Cinematically, the initial response was not one of atrocity but that of "tragedy", best understood by the near-Buddhistic lamentation mono no aware , "what we feel today we forget tomorrow; this is perhaps not as it should be, but it is as it is". The sentiment is evident in The Bell of Nagasaki (Nagasaki no Kane, 1950), I'll not Forget the Song of Nagasaki (Nagasaki no uta wa Wasureji, 1952) and Children of the Atom Bomb (Hiroshima no Ko, 1952). After occupation ended, however, the "new reading" of Hiroshima became politicised and "the long expected resentment did appear" in polemical films such as Hiroshima (1953), frequently made by communists. As a result, Richie argues the very absence of mainstream features on the subject is based on a
disinclination of many filmmakers to deal with the theme because to do so involves committing themselves to the political left, at least in the eyes of their audiences. The Party has so frequently used the bomb as a political weapon that any sympathetic rendering of its victims has come to mean in Japan that the director or producer is probably Communist.
Curiously, unlike the overt and direct censorship during occupation, Richie also suggests a covert censorship of many bomb films by Japanese Government officials pressuring the large distribution companies to either not release films, or relegate them to obscure suburban theatres while distorting their marketing campaigns to make them less appealing. Hence, virtually all bomb films made in the period up to 1961 are independent productions made outside the industry.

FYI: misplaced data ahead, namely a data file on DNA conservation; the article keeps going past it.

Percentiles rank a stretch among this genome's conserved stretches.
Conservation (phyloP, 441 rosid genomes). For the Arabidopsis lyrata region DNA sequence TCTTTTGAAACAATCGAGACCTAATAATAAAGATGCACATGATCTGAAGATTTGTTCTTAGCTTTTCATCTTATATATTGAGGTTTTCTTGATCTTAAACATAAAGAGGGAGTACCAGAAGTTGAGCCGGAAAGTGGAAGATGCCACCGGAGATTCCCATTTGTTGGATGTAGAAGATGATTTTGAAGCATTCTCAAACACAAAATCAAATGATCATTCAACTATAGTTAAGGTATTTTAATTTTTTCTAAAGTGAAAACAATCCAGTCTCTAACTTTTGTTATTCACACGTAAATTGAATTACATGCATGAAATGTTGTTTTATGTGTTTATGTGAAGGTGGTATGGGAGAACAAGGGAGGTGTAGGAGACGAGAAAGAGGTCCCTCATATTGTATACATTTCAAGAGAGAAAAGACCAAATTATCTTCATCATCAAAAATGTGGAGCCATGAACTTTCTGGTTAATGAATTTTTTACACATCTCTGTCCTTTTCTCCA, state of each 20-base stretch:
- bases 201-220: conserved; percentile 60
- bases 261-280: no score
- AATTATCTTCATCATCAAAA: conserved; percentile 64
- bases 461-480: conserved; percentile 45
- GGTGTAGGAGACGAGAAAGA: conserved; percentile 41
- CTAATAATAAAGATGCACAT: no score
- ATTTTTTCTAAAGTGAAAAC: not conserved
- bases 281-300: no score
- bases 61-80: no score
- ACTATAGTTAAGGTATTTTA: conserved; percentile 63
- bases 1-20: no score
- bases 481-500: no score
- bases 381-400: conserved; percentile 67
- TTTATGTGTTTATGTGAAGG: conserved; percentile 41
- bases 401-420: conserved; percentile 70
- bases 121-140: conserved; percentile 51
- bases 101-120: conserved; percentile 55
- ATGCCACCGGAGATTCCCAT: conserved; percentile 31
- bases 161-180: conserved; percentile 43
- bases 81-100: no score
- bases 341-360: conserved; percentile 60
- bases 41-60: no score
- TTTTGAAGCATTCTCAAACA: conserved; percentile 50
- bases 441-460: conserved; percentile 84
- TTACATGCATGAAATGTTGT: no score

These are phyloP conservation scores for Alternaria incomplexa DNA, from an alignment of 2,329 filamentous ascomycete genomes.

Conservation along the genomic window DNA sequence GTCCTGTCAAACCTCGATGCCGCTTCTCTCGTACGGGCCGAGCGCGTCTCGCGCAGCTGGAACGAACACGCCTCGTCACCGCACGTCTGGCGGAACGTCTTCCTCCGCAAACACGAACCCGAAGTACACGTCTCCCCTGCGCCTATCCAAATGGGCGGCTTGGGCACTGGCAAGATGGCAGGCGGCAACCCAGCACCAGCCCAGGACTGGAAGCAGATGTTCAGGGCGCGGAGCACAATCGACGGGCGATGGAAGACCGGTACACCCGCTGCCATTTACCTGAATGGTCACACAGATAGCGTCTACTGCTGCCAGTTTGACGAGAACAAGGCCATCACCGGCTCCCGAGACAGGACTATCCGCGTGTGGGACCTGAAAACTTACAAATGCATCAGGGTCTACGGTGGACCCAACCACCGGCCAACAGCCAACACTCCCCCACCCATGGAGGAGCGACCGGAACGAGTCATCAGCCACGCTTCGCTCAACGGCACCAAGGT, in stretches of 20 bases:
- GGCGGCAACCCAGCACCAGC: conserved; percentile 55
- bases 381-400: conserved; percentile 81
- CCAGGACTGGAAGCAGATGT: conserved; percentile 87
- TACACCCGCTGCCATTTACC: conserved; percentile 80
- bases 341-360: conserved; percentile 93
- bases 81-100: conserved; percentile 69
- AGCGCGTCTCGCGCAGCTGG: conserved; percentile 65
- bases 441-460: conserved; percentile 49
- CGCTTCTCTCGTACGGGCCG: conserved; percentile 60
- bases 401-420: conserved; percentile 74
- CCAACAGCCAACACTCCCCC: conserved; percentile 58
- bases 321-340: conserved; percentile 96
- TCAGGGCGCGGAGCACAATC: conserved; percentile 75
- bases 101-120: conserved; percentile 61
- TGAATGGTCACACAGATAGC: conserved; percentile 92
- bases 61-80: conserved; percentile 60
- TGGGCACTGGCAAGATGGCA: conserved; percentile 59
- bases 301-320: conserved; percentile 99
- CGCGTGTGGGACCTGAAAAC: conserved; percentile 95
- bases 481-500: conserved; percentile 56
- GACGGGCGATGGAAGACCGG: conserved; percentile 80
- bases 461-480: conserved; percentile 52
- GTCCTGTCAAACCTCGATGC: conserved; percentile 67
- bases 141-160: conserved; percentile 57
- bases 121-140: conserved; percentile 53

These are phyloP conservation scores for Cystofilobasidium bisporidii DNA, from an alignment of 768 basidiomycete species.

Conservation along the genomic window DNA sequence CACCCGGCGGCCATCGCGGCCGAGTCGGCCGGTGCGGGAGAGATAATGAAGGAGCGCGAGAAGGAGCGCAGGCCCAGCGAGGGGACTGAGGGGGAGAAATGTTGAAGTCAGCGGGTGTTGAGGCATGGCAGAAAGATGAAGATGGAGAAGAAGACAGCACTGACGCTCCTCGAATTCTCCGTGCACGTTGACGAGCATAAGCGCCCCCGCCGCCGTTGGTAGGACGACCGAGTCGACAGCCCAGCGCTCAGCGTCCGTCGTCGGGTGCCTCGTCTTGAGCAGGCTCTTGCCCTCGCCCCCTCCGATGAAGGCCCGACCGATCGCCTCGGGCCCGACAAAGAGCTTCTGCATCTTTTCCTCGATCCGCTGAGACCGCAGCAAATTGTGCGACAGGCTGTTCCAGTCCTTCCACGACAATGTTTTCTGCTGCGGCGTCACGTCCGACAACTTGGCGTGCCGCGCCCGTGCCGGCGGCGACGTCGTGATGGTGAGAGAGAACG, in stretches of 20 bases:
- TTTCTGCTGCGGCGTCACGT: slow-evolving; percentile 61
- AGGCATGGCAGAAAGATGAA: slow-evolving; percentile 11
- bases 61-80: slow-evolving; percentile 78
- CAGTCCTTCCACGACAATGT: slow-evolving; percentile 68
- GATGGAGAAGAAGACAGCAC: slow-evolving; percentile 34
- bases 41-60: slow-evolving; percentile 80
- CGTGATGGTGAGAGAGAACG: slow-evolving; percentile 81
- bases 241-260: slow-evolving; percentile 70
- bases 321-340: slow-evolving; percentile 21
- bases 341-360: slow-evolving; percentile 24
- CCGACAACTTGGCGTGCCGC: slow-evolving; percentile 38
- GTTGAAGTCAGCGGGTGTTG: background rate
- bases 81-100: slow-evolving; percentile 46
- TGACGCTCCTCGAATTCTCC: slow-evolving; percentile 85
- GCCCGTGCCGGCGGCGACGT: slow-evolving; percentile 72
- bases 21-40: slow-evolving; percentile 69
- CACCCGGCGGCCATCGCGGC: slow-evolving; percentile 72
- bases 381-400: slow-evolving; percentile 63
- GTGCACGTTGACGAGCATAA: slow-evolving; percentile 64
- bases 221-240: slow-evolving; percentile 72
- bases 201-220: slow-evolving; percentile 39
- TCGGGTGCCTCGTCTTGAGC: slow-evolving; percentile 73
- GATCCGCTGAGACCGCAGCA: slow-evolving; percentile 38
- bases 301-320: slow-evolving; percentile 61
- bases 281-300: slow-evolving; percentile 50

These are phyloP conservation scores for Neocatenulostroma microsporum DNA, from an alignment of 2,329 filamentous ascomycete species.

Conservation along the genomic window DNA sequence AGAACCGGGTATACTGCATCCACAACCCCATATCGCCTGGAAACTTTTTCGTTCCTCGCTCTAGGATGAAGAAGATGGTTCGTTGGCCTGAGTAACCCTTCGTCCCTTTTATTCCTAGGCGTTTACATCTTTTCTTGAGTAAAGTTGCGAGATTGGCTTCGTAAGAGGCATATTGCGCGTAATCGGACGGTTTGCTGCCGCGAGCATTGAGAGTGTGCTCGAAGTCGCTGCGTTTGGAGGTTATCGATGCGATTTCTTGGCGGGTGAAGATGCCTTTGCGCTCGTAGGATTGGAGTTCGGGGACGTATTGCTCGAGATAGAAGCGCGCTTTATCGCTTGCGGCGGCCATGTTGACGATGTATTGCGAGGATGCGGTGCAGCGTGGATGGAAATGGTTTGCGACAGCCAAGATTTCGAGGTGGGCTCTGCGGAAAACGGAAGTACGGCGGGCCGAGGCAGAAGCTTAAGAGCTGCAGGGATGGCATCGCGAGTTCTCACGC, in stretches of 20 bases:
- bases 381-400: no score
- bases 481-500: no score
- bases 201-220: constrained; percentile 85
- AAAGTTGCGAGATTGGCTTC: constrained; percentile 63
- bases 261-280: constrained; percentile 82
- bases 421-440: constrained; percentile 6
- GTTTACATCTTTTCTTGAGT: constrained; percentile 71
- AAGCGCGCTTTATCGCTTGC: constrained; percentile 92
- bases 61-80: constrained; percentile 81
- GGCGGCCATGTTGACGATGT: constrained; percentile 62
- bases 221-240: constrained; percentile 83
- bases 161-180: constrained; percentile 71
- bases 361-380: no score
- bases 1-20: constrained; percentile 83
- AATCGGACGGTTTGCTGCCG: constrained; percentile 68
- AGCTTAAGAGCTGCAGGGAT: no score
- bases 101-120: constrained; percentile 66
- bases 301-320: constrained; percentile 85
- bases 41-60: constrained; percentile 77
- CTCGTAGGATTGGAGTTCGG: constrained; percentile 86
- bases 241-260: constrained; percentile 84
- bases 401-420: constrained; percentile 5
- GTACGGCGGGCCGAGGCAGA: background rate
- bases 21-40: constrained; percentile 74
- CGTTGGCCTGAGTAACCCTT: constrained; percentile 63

For Richie, the popular Godzilla and alien visitor films represent "perhaps the most common reading of the Hiroshima symbol", although at a "once-removed attitude". Reflecting the "the new Switzerland" armed neutrality role which Japan adopted during the period, these films portray defeat of the invading monster "not by warlike methods, but by technological know-how" often with a Japanese scientist sacrificing himself to make the world safe and aliens working in concert with the Japanese to prevent the planet from destroying itself. Their metaphoric narratives manage to combine the "never again" sentiment of the independent bomb features and mono no aware . Ironically, by avoiding moral commentary and merely wagging "the warning finger", Richie attests their "very refusal to make a responsible statement may be what makes this view so extremely popular."
One reason why "a responsible attitude toward Hiroshima is seldom seen on the screen" is the imperative to distort reality for dramatic effect. As an exception to this norm Richie cites Kurosawa Akira's Record of a Living Being (Ikimono no Kiroku, 1955) and Alain Resnais' Hiroshima Mon Amour (1959). Although Richie finds the Kurosawa film a "qualified" success, it is for him the best film on the subject of the time, partly because it has a universality about nuclear fear not confined to Japan, uncommon for the time, and that it evaded the mono no aware sentiment.